In an important development for the Private Equity industry in Asia, the Financial Secretary announced in the 2020-21 Budget that it would introduce a Carried Interest (Carry) tax concession which is designed to further cement Hong Kong as Asia’s leading Private Equity hub. This is a ground-breaking approachby the Government towards ensuring that Hong Kong remains competitive as an international asset management centre.
The tax treatment of Carry has been a contentious issue in Hong Kong in recent years. Indeed, KPMG has been lobbying for the tax treatment of Carry to be clarified and aligned with the expectations of the PE industry.
The Private Equity Industry is a key driver of economic activity in Hong Kong, and its importance was acknowledged by the Financial Secretary in Hong Kong in the recent 2020-21 Budget. The industry directly and indirectly employs a substantial number of people in Hong Kong associated with investing, managing and servicing the PE sector.
Given the importance of the PE and broader asset management industry to Hong Kong’s economic growth, the Hong Kong Government has undertaken a range of initiatives to help Hong Kong maintain its status as Asia’s leading asset management and PE hubs. These initiatives have included:
- the introduction of a new Open Ended Fund regime that allows funds such as Hedge Funds (amongst others) to domicile in Hong Kong;
- the introduction of a Unified Funds Exemption in early 2019 that ensures PE funds managed from Hong Kong are treated as exempt; and
- in late 2020 the planned introduction of a Limited Partnership Fund Law (LPF Law) that will enable fund sponsors to establish PE and other funds in Hong Kong.
Notwithstanding the Government’s good efforts to promote the funds industry, the continuing uncertainty surrounding the taxation of Carry has impinged on Hong Kong’s attractiveness as a PE hub.
Current tax treatment of Carried Interest in Hong Kong
Carry has developed into a contentious issue in Hong Kong due to the IRD’s tax treatment of Carry over the last few years, which has been at odds with the views of the industry.
The IRD’s position in Departmental Interpretation & Practice Note 51 that Carried Interest can be attributed to the manager or advisor in Hong Kong and treated as profits derived from management or advisory services in Hong Kong. This view appears to have been influenced by the way in which Hedge Funds generate Performance Fees, which at first glance is similar in appearance to that of Carried Interest.
For many Hedge Funds, performance fees are structured as a fee and taxed in the same way as management fees. However, for most other investment fund asset classes such as Private equity, Real Estate and Infrastructure funds, Carried Interest represents a share of the underlying investment gains that is distributed as an allocation from the fund, similar to the way in which investment returns are distributed to other Limited Partners (LPs). The investment returns to such LPs are exempt from tax in Hong Kong.
Hence, regardless of the type of fund, the IRD’s view is that Carry should be treated as a fee and subject to tax in the hands of the manager or the advisor operating in Hong Kong. In practice, the amount taxed by the IRD is determined based on a transfer pricing analysis to determine how much of the ‘fee’ relates to functions performed in Hong Kong.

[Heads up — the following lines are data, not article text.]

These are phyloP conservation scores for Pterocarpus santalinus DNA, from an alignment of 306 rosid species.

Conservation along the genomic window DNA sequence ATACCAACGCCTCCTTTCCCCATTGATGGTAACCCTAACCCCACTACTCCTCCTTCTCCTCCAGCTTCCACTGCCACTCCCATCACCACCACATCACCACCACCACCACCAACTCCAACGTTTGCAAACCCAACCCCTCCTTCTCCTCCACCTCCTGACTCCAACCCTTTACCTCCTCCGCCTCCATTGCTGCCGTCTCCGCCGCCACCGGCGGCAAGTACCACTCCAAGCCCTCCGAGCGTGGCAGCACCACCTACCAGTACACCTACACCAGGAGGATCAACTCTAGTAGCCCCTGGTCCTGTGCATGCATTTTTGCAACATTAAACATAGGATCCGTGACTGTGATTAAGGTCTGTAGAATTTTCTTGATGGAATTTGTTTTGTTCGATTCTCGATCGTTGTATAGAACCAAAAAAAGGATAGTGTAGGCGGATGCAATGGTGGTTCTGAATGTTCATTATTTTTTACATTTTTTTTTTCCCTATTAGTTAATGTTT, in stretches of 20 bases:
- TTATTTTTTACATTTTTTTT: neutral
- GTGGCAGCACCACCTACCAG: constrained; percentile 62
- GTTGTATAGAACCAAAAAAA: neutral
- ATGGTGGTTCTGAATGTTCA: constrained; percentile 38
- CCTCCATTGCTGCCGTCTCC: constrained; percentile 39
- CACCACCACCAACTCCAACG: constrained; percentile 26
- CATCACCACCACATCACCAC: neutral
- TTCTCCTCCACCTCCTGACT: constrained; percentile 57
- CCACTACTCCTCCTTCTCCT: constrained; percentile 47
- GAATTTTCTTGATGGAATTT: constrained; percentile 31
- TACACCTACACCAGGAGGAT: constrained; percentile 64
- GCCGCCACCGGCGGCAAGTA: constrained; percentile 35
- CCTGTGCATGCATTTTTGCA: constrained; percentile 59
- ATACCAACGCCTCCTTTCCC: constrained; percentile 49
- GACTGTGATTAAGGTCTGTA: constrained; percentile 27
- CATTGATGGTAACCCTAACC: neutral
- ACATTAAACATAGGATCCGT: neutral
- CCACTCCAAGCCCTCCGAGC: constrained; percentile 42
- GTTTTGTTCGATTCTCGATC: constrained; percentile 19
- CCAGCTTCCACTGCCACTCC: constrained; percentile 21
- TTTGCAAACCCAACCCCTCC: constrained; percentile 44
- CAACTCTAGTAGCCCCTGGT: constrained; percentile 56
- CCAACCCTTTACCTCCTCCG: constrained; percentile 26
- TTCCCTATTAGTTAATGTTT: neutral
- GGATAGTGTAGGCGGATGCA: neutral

In contrast, our view based on current tax law in Hong Kong is that genuine Carried Interest in a typical PE fund structure is an investment return to the General Partner (GP) and is legally – and in essence – the same nature as returns received by LPs in the fund.
Similar to other joint venture arrangements, a PE partnership structure is a risk/reward proposition for the GP and LPs alike whereby both parties contribute capital into the fund with returns contingent on making profits from the realisation of investments. The fund structures used are not a Hong Kong invention; rather, they have been developed overseas and adopted in Hong Kong to be consistent with investor expectations. In such arrangements, the profits distributed and shared between the LPs and GPs are treated the same for tax purposes.
In light of the impending LPF regime designed to encourage fund managers to domicile their funds in Hong Kong, the Government has announced that it will look at introducing a new tax concession for Carried Interest.
The Government has not stated what taxation model it has in mind for Carried Interest, although we expect consultation on this to take place shortly. The model could conceivably be in the form of a full or partial exemption from tax on carry distributions, or simply reflect how carry should be taxed under the existing tax provisions for grants and other awards. The proposed model will become clearer during the consultation process.
However, for this initiative to be effective it is imperative that the Government engages with the PE industry before finalising any such legislation. If the provisions fall short of what is necessary to arrest the increasing trend of funds establishing operations elsewhere such as in Singapore, Hong Kong’s position as a leading PE hub could be impacted.
When consulting with the PE industry it is hoped that the Government acknowledges the nature of a PE fund and does not start from the premise that Carried Interest arrangements are tax avoidance schemes. With the heightened interest that both existing and new funds are showing in establishing funds away from the traditional fund centres, it is imperative to get the policy mix right to ensure that Hong Kong remains a leading private equity hub.
Partner, Head of Financial Services, Hong Kong;
Head of Asset Management, ASPAC
Head of Alternative Investments, Hong Kong
Partner, Head of Securities & Asset Management, Hong Kong